Collins ousted in Berkeley Co. GOP County Commission primary

May 12, 2010

MARTINSBURG, W.Va. -- Developer Doug Copenhaver Jr. ended Berkeley County Commission President Ronald K. Collins' bid for a second term Tuesday night in the Republican Party's primary, according to unofficial election results.

With all 66 precincts counted, Copenhaver of Hedgesville, W.Va., received 2,364 votes (21 percent) to finish first among seven Republican candidates vying for three nominations to run in the Nov. 2 general election, according unofficial tallies released by County Clerk John W. Small's office.

Copenhaver, 47, bested fellow Valley magisterial district Republican candidates Dan Dulyea, 48, of Inwood, W.Va., who received 1,575 votes (14 percent) and Collins, 70, of Gerrardstown, W.Va., who received 1,475 votes (13 percent), according to unofficial tallies released by County Clerk John W. Small's office.

Republicans also advancing to the Nov. 2 general election are James "Jim" Whitacre, 48, of Martinsburg, who received 1,678 votes (15 percent), and Elaine C. Mauck, 63, of Martinsburg, who received 1,462 votes (13 percent), according to unofficial results.


While Dulyea received more votes than Mauck, no more than one candidate can be nominated from any magisterial district to run in the general election. Two districts -- Tuscarora and Norborne -- are "closed" for the 2010 election because Commissioners William L. Stubblefield and Anthony J. "Tony" Petrucci, who were elected from them, are not up for re-election.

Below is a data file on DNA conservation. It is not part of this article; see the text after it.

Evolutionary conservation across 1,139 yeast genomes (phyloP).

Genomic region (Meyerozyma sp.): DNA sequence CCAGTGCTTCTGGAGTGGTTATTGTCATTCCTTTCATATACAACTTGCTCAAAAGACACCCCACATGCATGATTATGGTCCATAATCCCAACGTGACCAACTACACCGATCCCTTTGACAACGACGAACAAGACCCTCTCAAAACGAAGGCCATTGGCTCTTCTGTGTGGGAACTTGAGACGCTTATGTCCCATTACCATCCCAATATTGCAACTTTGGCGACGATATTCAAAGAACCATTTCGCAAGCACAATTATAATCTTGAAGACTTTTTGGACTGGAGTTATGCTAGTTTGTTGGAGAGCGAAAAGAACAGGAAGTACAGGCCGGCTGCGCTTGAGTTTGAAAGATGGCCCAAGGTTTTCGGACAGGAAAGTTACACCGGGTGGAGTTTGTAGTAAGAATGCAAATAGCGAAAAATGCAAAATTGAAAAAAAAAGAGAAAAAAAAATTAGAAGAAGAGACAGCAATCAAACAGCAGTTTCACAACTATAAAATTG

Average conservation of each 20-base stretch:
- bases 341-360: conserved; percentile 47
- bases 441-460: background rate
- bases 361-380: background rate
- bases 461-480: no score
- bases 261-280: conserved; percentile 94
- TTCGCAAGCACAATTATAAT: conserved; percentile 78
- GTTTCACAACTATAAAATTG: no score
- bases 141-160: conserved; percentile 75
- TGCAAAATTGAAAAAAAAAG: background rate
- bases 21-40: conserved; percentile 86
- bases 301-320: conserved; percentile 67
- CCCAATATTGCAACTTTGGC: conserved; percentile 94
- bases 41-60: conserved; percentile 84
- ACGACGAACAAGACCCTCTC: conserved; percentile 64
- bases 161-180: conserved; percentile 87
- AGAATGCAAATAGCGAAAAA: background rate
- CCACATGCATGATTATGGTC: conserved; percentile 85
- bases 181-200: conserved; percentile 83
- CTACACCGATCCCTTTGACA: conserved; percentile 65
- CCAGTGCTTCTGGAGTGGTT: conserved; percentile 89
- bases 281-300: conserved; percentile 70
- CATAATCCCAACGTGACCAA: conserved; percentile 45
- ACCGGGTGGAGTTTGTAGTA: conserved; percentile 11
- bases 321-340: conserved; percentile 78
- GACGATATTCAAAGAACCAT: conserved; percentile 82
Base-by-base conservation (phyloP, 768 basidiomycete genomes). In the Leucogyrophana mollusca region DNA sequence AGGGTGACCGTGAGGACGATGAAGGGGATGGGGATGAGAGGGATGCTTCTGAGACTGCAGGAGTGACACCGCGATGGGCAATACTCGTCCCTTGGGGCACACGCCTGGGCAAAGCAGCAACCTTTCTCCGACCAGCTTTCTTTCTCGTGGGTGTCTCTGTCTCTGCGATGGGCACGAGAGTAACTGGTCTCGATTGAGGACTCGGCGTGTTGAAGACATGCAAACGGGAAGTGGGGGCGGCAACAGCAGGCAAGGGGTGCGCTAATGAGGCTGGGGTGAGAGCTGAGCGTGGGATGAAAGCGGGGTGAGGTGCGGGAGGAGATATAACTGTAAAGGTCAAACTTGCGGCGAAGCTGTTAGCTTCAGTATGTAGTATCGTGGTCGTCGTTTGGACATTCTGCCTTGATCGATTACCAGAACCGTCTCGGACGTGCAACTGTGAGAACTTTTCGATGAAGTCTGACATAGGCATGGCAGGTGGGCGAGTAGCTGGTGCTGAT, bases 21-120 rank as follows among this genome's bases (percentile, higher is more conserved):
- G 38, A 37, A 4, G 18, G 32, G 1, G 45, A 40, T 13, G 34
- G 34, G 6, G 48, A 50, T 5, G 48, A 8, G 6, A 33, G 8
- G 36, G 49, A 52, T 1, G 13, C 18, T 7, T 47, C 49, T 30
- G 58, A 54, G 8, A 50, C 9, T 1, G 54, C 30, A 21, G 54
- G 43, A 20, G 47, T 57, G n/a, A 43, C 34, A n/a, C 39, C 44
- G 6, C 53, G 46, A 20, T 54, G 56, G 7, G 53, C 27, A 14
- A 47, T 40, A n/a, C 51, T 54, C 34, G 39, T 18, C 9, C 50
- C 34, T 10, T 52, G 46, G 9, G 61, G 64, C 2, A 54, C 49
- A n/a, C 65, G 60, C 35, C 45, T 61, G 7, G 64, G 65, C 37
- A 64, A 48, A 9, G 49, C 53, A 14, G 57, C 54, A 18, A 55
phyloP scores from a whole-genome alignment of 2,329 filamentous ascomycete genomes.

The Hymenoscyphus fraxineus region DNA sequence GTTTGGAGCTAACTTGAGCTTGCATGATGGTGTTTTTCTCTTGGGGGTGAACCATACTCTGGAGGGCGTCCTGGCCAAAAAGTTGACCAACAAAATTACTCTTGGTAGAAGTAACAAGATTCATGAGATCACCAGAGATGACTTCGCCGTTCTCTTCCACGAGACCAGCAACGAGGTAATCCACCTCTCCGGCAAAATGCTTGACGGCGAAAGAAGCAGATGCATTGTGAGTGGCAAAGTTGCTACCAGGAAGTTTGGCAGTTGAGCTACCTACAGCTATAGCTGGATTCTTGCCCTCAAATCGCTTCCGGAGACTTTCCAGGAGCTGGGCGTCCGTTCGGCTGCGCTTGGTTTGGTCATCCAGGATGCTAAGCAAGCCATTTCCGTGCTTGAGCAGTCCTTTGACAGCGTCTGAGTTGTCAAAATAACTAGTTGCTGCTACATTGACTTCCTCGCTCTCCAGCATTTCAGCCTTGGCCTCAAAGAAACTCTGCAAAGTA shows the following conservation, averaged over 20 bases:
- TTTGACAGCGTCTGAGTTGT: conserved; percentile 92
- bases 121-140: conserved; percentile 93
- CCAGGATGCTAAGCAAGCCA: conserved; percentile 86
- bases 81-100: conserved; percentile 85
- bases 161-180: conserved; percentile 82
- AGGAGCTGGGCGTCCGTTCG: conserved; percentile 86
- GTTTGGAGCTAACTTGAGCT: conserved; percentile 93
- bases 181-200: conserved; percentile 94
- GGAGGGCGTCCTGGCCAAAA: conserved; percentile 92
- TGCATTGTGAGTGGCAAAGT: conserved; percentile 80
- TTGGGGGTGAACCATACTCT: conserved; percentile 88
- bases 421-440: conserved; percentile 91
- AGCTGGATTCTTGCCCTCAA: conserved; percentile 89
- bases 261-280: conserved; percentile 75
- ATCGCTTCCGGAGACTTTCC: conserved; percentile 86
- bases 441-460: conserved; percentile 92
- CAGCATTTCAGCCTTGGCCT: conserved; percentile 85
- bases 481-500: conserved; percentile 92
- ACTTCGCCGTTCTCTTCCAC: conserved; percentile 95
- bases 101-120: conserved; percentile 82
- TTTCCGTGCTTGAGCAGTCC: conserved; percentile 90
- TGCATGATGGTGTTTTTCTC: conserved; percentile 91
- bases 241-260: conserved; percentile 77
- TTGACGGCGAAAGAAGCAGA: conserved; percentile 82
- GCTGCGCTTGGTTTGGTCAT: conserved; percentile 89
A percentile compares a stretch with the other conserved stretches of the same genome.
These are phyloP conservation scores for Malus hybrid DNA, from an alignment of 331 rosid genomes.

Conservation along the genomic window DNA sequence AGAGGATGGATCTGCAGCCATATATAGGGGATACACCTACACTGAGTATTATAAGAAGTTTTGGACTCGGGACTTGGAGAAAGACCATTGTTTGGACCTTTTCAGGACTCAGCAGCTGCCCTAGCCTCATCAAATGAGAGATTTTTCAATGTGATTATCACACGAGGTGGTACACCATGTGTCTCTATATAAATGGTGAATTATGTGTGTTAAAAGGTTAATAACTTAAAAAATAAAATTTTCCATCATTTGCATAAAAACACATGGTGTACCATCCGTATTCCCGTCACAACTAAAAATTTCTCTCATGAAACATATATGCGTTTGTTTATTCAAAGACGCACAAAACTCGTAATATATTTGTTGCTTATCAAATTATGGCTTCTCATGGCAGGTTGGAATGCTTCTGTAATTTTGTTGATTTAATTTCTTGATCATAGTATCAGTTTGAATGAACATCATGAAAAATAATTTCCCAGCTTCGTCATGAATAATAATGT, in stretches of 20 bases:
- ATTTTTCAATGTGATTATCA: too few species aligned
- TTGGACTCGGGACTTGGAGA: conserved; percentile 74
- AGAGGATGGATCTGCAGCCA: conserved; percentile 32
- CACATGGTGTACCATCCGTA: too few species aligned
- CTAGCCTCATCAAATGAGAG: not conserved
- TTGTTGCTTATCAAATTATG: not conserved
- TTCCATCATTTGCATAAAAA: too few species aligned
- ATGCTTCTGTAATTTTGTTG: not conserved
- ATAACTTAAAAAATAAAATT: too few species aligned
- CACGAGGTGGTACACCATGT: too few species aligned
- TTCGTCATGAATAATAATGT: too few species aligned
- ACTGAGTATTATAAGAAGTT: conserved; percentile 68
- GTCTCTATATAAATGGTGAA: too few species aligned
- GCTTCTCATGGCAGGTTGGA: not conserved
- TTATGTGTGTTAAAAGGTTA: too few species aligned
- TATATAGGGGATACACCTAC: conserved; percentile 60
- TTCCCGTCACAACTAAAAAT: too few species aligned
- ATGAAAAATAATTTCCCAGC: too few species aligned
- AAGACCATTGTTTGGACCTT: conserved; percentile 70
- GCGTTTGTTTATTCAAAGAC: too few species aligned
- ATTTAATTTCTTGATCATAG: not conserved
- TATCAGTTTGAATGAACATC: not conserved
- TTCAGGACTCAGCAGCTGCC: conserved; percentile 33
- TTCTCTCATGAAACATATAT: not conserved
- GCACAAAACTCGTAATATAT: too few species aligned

The Democratic Party's nominees for the general election are William H. "Bill" Norris, 56, of Inwood, W.Va., who received 2,709 votes (about 30 percent), Bonn A. "Buzz" Poland, 59, of Martinsburg, who received 2,343 votes (26 percent) and Matthew Barney, 31, of Inwood, who received 1,849 votes (21 percent), according to unofficial results.

Both party's nominees will be vying for three open seats on the five-member Berkeley County Council, which replaces the three-member Berkeley County Commission on Jan. 1, 2011.

Though unopposed in the Potomac district, Republican Phil Martin, 62, of Martinsburg, who received 1,436 votes (12 percent), and trailed Copenhaver, Whitacre and Mauck.

Mauck's slim lead over Martin still must withstand the possible addition of an unknown number of provisional ballots Friday when the vote is canvassed.

In the Adam-Stephen district, Mauck more easily defeated Eric C. Carper, 36, of Martinsburg who received 1,201 votes (10 percent).

Among Democratic candidates, Barney in the Valley district defeated Ken Mattson, 40, of Inwood, who received 972 votes, and Poland in the Adam-Stephen district narrowly defeated Klaus Heitmann, 52, of Martinsburg, who received 899 votes.

With the expansion of the governing board from three to five members, the top three magisterial district winners in the general election will serve six, four and two-year terms in order to stagger open seats in future elections.

Members of County Council receive a $36,960 annual salary, according to a county classification schedule set by the State Legislature.

The expansion and renaming of the Berkeley County Commission was overwhelmingly endorsed by voters in the November 2008 general election.

The governing board is responsible for oversight of a number of day-to-day county operations, including government building/property maintenance and balancing the county's budget, which now is more than $20 million.

Berkeley County Council


Ronald K. Collins (i) 1,475

Danny "Dan" Dulyea 1,575

x Doug Copenhaver Jr. 2,364

x Elaine C. Mauck 1,462

Eric C. Carper 1,201

x James "Jim" Whitacre 1,678

Phil Martin 1,436


x Matthew S. Barney 1,849

x Bonn "Buzz" Poland 2,343

Ken Mattson 972

R. Klaus Heitmann 899

x William "Bill" Norris 2,709

With 66 of 66 precincts reporting

x - Advance to general election

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